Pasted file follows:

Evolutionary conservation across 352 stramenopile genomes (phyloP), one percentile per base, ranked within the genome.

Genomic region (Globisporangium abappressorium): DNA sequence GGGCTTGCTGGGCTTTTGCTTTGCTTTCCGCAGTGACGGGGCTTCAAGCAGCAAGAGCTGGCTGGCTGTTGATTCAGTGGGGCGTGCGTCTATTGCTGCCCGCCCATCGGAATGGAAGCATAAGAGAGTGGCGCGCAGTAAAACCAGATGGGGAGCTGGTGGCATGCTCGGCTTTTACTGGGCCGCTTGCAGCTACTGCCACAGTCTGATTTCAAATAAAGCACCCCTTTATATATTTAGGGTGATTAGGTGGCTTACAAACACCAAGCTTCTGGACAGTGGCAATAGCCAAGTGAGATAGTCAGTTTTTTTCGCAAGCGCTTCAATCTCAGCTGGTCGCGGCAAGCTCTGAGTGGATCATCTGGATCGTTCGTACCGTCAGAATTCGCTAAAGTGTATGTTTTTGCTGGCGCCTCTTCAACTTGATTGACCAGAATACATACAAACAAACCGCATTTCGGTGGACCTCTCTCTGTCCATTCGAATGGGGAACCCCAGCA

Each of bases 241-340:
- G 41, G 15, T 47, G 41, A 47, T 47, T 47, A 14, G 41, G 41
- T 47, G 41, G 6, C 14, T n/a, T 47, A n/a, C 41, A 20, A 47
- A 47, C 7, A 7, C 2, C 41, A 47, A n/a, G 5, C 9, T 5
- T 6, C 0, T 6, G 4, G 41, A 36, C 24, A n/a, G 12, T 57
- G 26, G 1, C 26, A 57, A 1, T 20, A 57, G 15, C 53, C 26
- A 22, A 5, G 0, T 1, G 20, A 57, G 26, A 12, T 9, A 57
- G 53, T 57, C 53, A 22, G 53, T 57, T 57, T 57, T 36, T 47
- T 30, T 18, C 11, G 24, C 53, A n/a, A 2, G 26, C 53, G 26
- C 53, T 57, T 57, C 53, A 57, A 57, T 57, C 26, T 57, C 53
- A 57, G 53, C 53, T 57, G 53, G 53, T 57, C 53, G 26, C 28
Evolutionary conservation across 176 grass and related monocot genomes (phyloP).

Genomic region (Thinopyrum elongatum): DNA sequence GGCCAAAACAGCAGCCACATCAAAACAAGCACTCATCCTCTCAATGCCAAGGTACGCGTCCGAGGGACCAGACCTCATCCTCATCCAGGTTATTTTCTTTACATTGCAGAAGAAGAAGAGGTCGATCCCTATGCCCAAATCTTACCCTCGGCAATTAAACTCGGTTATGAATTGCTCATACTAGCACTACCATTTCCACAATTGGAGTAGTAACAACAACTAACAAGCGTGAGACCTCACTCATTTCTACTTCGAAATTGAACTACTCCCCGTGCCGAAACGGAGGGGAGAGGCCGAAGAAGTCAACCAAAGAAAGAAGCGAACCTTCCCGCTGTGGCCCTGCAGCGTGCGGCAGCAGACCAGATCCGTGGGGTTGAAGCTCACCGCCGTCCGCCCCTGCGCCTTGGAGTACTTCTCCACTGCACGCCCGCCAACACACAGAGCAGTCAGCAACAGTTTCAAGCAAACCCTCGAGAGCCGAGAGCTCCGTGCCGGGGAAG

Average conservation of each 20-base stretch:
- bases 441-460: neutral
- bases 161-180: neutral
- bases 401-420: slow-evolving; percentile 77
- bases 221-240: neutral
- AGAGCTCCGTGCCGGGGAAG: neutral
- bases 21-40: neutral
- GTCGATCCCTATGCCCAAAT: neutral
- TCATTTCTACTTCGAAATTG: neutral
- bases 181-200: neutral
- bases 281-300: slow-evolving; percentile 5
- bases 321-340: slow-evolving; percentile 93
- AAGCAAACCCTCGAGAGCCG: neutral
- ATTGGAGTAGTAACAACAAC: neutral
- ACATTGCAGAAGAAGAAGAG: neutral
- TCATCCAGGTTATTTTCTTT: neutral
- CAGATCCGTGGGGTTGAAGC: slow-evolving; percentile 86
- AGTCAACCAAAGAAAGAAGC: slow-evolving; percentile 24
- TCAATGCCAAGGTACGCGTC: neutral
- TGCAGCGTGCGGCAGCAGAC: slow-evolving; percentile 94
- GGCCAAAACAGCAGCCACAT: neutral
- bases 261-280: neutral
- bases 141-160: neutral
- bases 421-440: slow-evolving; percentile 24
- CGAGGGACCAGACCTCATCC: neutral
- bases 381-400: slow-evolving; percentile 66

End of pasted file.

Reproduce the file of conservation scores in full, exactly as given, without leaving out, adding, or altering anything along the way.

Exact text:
Evolutionary conservation across 352 stramenopile genomes (phyloP), one percentile per base, ranked within the genome.

Genomic region (Globisporangium abappressorium): DNA sequence GGGCTTGCTGGGCTTTTGCTTTGCTTTCCGCAGTGACGGGGCTTCAAGCAGCAAGAGCTGGCTGGCTGTTGATTCAGTGGGGCGTGCGTCTATTGCTGCCCGCCCATCGGAATGGAAGCATAAGAGAGTGGCGCGCAGTAAAACCAGATGGGGAGCTGGTGGCATGCTCGGCTTTTACTGGGCCGCTTGCAGCTACTGCCACAGTCTGATTTCAAATAAAGCACCCCTTTATATATTTAGGGTGATTAGGTGGCTTACAAACACCAAGCTTCTGGACAGTGGCAATAGCCAAGTGAGATAGTCAGTTTTTTTCGCAAGCGCTTCAATCTCAGCTGGTCGCGGCAAGCTCTGAGTGGATCATCTGGATCGTTCGTACCGTCAGAATTCGCTAAAGTGTATGTTTTTGCTGGCGCCTCTTCAACTTGATTGACCAGAATACATACAAACAAACCGCATTTCGGTGGACCTCTCTCTGTCCATTCGAATGGGGAACCCCAGCA

Each of bases 241-340:
- G 41, G 15, T 47, G 41, A 47, T 47, T 47, A 14, G 41, G 41
- T 47, G 41, G 6, C 14, T n/a, T 47, A n/a, C 41, A 20, A 47
- A 47, C 7, A 7, C 2, C 41, A 47, A n/a, G 5, C 9, T 5
- T 6, C 0, T 6, G 4, G 41, A 36, C 24, A n/a, G 12, T 57
- G 26, G 1, C 26, A 57, A 1, T 20, A 57, G 15, C 53, C 26
- A 22, A 5, G 0, T 1, G 20, A 57, G 26, A 12, T 9, A 57
- G 53, T 57, C 53, A 22, G 53, T 57, T 57, T 57, T 36, T 47
- T 30, T 18, C 11, G 24, C 53, A n/a, A 2, G 26, C 53, G 26
- C 53, T 57, T 57, C 53, A 57, A 57, T 57, C 26, T 57, C 53
- A 57, G 53, C 53, T 57, G 53, G 53, T 57, C 53, G 26, C 28
Evolutionary conservation across 176 grass and related monocot genomes (phyloP).

Genomic region (Thinopyrum elongatum): DNA sequence GGCCAAAACAGCAGCCACATCAAAACAAGCACTCATCCTCTCAATGCCAAGGTACGCGTCCGAGGGACCAGACCTCATCCTCATCCAGGTTATTTTCTTTACATTGCAGAAGAAGAAGAGGTCGATCCCTATGCCCAAATCTTACCCTCGGCAATTAAACTCGGTTATGAATTGCTCATACTAGCACTACCATTTCCACAATTGGAGTAGTAACAACAACTAACAAGCGTGAGACCTCACTCATTTCTACTTCGAAATTGAACTACTCCCCGTGCCGAAACGGAGGGGAGAGGCCGAAGAAGTCAACCAAAGAAAGAAGCGAACCTTCCCGCTGTGGCCCTGCAGCGTGCGGCAGCAGACCAGATCCGTGGGGTTGAAGCTCACCGCCGTCCGCCCCTGCGCCTTGGAGTACTTCTCCACTGCACGCCCGCCAACACACAGAGCAGTCAGCAACAGTTTCAAGCAAACCCTCGAGAGCCGAGAGCTCCGTGCCGGGGAAG

Average conservation of each 20-base stretch:
- bases 441-460: neutral
- bases 161-180: neutral
- bases 401-420: slow-evolving; percentile 77
- bases 221-240: neutral
- AGAGCTCCGTGCCGGGGAAG: neutral
- bases 21-40: neutral
- GTCGATCCCTATGCCCAAAT: neutral
- TCATTTCTACTTCGAAATTG: neutral
- bases 181-200: neutral
- bases 281-300: slow-evolving; percentile 5
- bases 321-340: slow-evolving; percentile 93
- AAGCAAACCCTCGAGAGCCG: neutral
- ATTGGAGTAGTAACAACAAC: neutral
- ACATTGCAGAAGAAGAAGAG: neutral
- TCATCCAGGTTATTTTCTTT: neutral
- CAGATCCGTGGGGTTGAAGC: slow-evolving; percentile 86
- AGTCAACCAAAGAAAGAAGC: slow-evolving; percentile 24
- TCAATGCCAAGGTACGCGTC: neutral
- TGCAGCGTGCGGCAGCAGAC: slow-evolving; percentile 94
- GGCCAAAACAGCAGCCACAT: neutral
- bases 261-280: neutral
- bases 141-160: neutral
- bases 421-440: slow-evolving; percentile 24
- CGAGGGACCAGACCTCATCC: neutral
- bases 381-400: slow-evolving; percentile 66